And, obviously, there are the synergies when you’re into a development phase of sharing pipeline and facilities infrastructure with ExxonMobil or Total, and that’s probably the key discussion.

BAPNG: And how are those discussions going?

GC:      It’s early days. Actually, it’s probably in the last six to twelve months that I think people have started to realise what we realised about three or four years ago, which is aggregation is the way to accelerate the activity, share resources, have a common pipeline, and develop these resources collectively, as opposed to each consortium running in their own direction.

BAPNG: Does that mean you’d have to pipe it up to the Highlands and then pipe it down the coast?

GC:      The pipeline from Hides down to the coast will carry enough gas for two trains. So, it’s likely at capacity currently. It’s also incredibly difficult to get up to Hides. So any pipeline through the Western Province will likely come down through the heart of the Western Province.

BAPNG: How do you manage the expectations of the local people because they’ve seen you around for a long time? What sort of strategy does Talisman have to handle expectations, but also to make those local relationships work for you?

GC:      We’re a very principle-based company. Our values are honest communication, respect, and safe operations. When we come into the communities, we sit down with them with our values, and we talk them all through it.

We’re very open and very transparent about what we’re doing; we bring landowners along very early on with an objective of them understanding. We’re completely open and transparent with them, and then they’re a lot more amenable, and it’s actually a big differentiator for us.

We also look for opportunities to help them participate.

In Yavo, which is our logistics base in the middle of the Western Province, we used to fly in about three and a half tonnes of vegetables a week.

Working with the local community, we developed a business for them to grow their own crops and then sell them to us, which then negated the need to helicopter in fruit, vegetables and supplies. It was all grown locally.

BAPNG: All things being equal, what’s your best expectation for when this project might be actually exporting gas?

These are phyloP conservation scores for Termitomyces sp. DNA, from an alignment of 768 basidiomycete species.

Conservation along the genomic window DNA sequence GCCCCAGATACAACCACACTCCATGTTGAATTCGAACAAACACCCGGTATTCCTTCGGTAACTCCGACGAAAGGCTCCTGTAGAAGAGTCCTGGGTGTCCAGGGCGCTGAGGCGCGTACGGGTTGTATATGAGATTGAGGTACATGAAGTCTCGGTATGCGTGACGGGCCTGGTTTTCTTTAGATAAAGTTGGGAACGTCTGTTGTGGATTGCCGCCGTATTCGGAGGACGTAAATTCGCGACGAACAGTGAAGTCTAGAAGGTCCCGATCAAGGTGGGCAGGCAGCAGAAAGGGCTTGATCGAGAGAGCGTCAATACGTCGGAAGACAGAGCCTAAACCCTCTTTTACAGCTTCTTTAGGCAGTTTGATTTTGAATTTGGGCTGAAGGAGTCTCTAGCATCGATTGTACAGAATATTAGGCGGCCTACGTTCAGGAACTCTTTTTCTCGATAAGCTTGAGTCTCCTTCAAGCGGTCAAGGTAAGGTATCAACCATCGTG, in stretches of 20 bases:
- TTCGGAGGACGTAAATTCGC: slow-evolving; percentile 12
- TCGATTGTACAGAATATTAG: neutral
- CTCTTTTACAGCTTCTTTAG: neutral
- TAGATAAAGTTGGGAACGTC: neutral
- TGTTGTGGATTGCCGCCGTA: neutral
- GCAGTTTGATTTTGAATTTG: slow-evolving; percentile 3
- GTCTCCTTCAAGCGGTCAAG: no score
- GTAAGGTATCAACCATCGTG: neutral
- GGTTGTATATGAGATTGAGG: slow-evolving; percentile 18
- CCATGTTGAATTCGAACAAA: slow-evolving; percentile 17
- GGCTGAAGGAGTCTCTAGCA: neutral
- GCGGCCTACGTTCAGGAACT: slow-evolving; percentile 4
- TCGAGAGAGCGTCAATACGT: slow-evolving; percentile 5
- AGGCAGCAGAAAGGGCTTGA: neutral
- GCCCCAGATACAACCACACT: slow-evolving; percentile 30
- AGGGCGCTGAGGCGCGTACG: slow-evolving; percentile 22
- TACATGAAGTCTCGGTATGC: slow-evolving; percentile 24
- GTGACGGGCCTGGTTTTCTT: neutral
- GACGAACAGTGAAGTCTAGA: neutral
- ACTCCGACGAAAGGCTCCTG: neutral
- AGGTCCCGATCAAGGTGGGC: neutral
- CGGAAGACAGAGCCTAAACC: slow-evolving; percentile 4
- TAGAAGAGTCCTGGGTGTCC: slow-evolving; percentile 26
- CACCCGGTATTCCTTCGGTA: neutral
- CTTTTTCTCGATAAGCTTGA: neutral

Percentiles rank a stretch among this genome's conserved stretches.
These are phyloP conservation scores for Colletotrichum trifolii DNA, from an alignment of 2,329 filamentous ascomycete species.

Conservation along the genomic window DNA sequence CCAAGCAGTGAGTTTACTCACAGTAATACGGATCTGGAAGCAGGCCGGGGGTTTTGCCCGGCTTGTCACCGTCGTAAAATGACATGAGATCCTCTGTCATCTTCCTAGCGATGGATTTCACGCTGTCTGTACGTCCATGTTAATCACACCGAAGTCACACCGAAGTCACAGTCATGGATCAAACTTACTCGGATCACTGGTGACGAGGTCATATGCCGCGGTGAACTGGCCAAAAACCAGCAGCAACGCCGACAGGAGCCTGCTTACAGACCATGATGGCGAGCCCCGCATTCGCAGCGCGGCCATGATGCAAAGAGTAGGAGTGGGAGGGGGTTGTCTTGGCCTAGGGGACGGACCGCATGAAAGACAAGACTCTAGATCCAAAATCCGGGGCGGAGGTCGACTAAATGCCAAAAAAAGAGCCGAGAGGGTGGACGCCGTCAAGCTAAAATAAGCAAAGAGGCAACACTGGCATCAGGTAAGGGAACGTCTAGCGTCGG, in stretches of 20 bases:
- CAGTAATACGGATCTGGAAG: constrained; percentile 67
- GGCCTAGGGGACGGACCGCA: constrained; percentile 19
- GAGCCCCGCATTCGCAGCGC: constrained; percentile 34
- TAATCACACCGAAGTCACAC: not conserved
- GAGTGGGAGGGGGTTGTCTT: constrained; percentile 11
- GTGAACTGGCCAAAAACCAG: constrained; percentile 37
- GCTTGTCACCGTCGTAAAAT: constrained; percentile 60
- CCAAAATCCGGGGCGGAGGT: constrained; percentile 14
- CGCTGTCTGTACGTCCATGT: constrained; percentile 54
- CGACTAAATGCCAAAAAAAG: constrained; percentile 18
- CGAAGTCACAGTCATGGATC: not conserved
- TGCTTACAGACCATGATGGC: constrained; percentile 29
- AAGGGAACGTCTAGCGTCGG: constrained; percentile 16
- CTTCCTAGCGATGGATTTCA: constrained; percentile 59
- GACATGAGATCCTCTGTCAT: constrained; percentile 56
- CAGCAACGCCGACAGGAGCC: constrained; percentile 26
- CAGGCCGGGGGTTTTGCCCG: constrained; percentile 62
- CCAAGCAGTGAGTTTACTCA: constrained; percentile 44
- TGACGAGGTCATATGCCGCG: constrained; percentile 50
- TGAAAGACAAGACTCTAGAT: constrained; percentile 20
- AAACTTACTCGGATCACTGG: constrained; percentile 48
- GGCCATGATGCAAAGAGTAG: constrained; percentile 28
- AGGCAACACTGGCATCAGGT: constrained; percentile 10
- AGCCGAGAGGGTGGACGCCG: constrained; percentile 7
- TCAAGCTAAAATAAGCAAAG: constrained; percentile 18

GC:      That’s too early to tell. Exploration results will play into that. That’s a good question to ask me at the end of the next exploration campaign.

* The US$300 million (K837 million) Stanley project, a joint venture between Canada’s Talisman Energy (Operator) (40%), Australia’s Horizon Oil (30%), and Japan’s Osaka Gas (20%) and Mitsubishi Corp (10%), has a forecast production life of 20 to 25 years.


  1. robert keys says

    Where is the YAVO project at now? Has the planned base camp been completed and is there an airport for fixed wing operations?

  2. Graham Wilson says

    fantastic to see photos of base cape on the Strickland river. i was employed in1975 by a company called Digicon who i think were under contract by Houstin Oil to do the initial siesmic work from this base and another at Lake Murry. Great to see that all the hard work that we did for in dense jungle and swamps didnt go to waste. As you say in your interview every thing had to be done by helicopter and one of the greatest jobs that i had in my life was working as a helicopter experditier but only after working in the jungle with line cutter and drill teams for four months so that you understood the frustration of the jungle work gangs if you stuffed their order.Thanks for the memories, Graham Wilson

  3. Wilson Kopeap says

    Please update me on any news on oil and gas business in Papua New Guinea